Entries in fossils (1)


Possible (Likely?) Fossils Found in Meteorites

3/15/2011 Update -  The peer reviews are rolling in and it’s not looking definitive one way or another for these alien fossils.  Some reviewers were quick to accept the finding; perhaps too quick for such a significant claim.  Others urge caution and further analysis, and that’s what we should expect going forward.

The blogosphere panned the paper because the website on which it appears looks like it was designed in 1995.  While true, this “argument” is a red herring.  Should we stop listening to or trusting Leo “The Tech Guy” Laporte because his website looks equally arcane?  Of course not.

Viva science!


This is one of the biggest finds in astrobiology since the Murchison meteorite and it could be one of the biggest scientific discoveries ever.  It may also be the most vetted paper of all time, with over 100 reviewers.

The find lends support to the idea of panspermia, the hypothesis that life on Earth originated elsewhere and was carried here on meteors or comets.

I’ve reproduced the abstract below; see the whole thing in the Journal of Cosmology.


Fossils of Cyanobacteria in CI1 Carbonaceous Meteorites:
Implications to Life on Comets, Europa, and Enceladus

Richard B. Hoover, Ph.D.
NASA/Marshall Space Flight Center, Huntsville, AL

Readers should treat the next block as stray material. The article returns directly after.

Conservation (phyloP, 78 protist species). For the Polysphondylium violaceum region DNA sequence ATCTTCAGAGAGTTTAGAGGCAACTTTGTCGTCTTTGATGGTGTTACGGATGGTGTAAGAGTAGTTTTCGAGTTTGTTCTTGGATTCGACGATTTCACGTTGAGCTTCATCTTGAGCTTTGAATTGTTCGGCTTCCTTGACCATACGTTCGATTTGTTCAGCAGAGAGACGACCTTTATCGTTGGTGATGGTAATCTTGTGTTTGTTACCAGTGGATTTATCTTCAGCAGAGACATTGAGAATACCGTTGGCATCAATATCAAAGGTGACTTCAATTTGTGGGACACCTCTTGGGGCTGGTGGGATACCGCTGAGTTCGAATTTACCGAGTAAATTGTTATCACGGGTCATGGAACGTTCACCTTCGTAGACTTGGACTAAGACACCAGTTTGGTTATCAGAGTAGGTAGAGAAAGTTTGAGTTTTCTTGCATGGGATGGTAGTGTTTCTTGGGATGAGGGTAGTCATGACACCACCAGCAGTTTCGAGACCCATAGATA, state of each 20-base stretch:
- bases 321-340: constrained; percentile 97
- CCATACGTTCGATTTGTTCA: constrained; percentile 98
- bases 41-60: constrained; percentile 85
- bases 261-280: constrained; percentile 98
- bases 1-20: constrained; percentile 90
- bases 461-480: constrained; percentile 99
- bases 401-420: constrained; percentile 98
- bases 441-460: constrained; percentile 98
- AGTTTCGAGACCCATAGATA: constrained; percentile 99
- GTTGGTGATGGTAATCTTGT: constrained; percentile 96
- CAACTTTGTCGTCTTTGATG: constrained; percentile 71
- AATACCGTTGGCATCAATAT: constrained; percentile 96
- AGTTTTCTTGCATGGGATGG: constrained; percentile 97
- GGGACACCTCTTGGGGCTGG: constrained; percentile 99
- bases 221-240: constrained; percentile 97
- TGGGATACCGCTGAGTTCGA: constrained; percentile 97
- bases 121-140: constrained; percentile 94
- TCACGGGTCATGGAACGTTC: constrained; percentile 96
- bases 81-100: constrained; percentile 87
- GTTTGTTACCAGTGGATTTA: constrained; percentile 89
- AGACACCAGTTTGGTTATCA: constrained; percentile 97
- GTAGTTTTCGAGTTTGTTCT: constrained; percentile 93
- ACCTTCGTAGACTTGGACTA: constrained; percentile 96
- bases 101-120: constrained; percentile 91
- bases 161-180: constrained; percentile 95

Environmental (ESEM) and Field Emission Scanning Electron Microscopy (FESEM) investigations of the internal surfaces of the CI1 Carbonaceous Meteorites have yielded images of large complex filaments. The filaments have been observed to be embedded in freshly fractured internal surfaces of the stones. They exhibit features (e.g., the size and size ranges of the internal cells and their location and arrangement within sheaths) that are diagnostic of known genera and species of trichomic cyanobacteria and other trichomic prokaryotes such as the filamentous sulfur bacteria. ESEM and FESEM studies of living and fossil cyanobacteria show similar features in uniseriate and multiseriate, branched or unbranched, isodiametric or tapered, polarized or unpolarized filaments with trichomes encased within thin or thick external sheaths. Filaments found in the CI1 meteorites have also been detected that exhibit structures consistent with the specialized cells and structures used by cyanobacteria for reproduction (baeocytes, akinetes and hormogonia), nitrogen fixation (basal, intercalary or apical heterocysts) and attachment or motility (fimbriae). Energy dispersive X-ray Spectroscopy (EDS) studies indicate that the meteorite filaments are typically carbon rich sheaths infilled with magnesium sulfate and other minerals characteristic of the CI1 carbonaceous meteorites. The size, structure, detailed morphological characteristics and chemical compositions of the meteorite filaments are not consistent with known species of minerals. The nitrogen content of the meteorite filaments are almost always below the detection limit of the EDS detector. EDS analysis of terrestrial minerals and biological materials (e.g., fibrous epsomite, filamentous cyanobacteria; mummy and mammoth hair/tissues, and fossils of cyanobacteria, trilobites, insects in amber) indicate that nitrogen remains detectable in biological materials for thousands of years but is undetectable in the ancient fossils. These studies have led to the conclusion that the filaments found in the CI1 carbonaceous meteorites are indigenous fossils rather than modern terrestrial biological contaminants that entered the meteorites after arrival on Earth. The δ13C and D/H content of amino acids and other organics found in these stones are shown to be consistent with the interpretation that comets represent the parent bodies of the CI1 carbonaceous meteorites. The implications of the detection of fossils of cyanobacteria in the CI1 meteorites to the possibility of life on comets, Europa and Enceladus are discussed. Keywords: Origins of life, CI1 meteorites, Orgueil, Alais Ivuna, microfossils, cyanobacteria, comets, Europa, Enceladus